The mummification technique, which is used to preserve the body after death, has been used by several different civilizations throughout history, including the mummies of Anatolia.
During antiquity and the Middle Ages (5th-15th Century), mummification was a common…
Due to a combination of diversion of sediment, disruption of the ecosystem by man, and sea level rise, the marshlands in Louisiana in the Mississippi River Delta system are rapidly disappearing, at rates of like a football field per hour.
As I covered a couple days ago while discussing peat bogs, these areas serve as natural protection for the surrounding land and cities as well as stores for large amounts of carbon dioxide.
This animation should make the point of how rapidly the area is flooding.
Chinese Bronze Zhou Dynasty Helmet, c. 800-500 BC
A cast bronze helmet of unusual design, with D-shaped openings to front and rear; the bowl formed with longitudinal ribbing, reinforcing plates and simulated rivet detailing; above, a pierced rectangular finial or plume-holder; attachment loops to the lower edge.
The Zhou Dynasty (1046–256 BC) followed the Shang and preceded the Qin dynasties. This period of Chinese history produced what many consider the zenith of Chinese bronze-ware making.
Wisteria in Ashikaga Flower Park, Japan
The Wisteria “tree” is actually a vine in the same family as legumes (beans). The vines will grow and wrap themselves around anything that can support the plant’s weight.
This particular plant is called by some on the internet the most beautiful Wisteria plant in the world. It is found in Ashikaga Flower Park, in Ashikaga, Tochigi, Japan.
The tree dates back to approximately 1870 and today covers nearly 2000 square meters. It is supported by a series of manmade structures that allow it to grow without collapse and also allow visitors to walk beneath the flowers.
The tree is the largest in Japan, but not the largest in the world. A Wisteria planted in Sierra Madre, California, in about 1890, covers more than twice the area.
Image credit: https://www.flickr.com/photos/sutterview/14288231742
Sarah Sutter (Creative Commons)
Patio de los Jaguares: Teotihuacan, Mexico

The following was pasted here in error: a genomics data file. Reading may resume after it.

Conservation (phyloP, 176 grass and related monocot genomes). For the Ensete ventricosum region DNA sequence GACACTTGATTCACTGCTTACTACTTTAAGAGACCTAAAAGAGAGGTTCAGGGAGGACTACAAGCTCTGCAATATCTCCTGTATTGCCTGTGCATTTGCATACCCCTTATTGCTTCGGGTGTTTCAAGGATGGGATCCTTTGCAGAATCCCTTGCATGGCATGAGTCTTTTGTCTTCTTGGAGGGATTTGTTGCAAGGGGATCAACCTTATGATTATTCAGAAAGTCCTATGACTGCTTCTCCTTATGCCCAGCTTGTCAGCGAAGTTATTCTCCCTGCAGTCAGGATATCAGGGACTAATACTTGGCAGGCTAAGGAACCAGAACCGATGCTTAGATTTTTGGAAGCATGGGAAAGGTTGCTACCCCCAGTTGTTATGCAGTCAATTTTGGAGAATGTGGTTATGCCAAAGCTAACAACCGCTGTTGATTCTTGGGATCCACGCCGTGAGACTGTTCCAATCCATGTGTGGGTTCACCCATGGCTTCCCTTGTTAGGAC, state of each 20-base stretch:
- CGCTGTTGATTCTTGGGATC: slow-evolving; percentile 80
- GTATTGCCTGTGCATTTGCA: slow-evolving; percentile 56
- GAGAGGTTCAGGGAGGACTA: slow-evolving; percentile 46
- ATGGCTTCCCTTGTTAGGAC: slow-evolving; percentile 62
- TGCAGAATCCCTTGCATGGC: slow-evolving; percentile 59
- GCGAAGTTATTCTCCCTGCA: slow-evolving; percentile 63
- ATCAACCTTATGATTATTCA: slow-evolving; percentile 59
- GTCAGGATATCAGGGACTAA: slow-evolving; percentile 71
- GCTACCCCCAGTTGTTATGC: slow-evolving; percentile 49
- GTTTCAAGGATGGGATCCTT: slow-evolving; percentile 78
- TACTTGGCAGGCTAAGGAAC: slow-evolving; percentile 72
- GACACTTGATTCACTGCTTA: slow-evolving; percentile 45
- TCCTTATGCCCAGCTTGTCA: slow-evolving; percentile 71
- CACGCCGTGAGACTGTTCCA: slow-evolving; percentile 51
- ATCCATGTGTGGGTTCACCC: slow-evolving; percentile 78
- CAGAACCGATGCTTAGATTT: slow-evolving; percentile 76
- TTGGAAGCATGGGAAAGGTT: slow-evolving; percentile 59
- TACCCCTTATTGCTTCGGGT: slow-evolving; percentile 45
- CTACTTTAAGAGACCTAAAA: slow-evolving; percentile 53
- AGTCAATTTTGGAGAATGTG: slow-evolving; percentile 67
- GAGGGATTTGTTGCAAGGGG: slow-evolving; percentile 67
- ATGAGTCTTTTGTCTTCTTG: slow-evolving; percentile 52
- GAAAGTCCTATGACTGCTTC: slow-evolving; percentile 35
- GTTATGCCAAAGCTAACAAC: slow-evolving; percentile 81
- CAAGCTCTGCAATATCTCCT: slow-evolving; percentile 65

These symmetrically positioned jaguars are donned with elaborate, feathered headdresses. Over their backs are a line of sea shell trumpets that extend to their tails. Each jaguar also holds in one paw a snail-trumpet decorated with long tail feathers of the quetzal bird. The sounds of these musical instruments are represented by two flowery speech-glyphs emerging from them with water droplets falling from them. This is a Teotihuacan evocation of that life-giving element. The jaguars above and at the sides are framed by a pair of alternating symbols: an elaborate, plumed headdress in front view and the split-tongued face of the rain god, Tlaloc, placed within a star.
Astronomers have used the Hubble Space Telescope to observe a monster galaxy that was hidden behind walls of dust.
The discovery offers important clues about an early phase of galaxy development, from a time just 3 billion years after the Big Bang.
The research appears in the journal Nature.
Galaxy formation theories have suggested that the universe’s heaviest galaxies develop from the inside out, forming their star-studded, central cores during early cosmic epochs. But scientists had never been able to observe this core construction until now.
“It’s a formation process that can’t happen anymore,” says Erica Nelson, a Yale University graduate student who was lead author of the paper. “The early universe could make these galaxies, but the modern universe can’t.
“It was this hotter, more turbulent place—these were boiling cauldrons, forging stars.”
Click the link. There is video. You will die from the cute.
little baby hatefluffs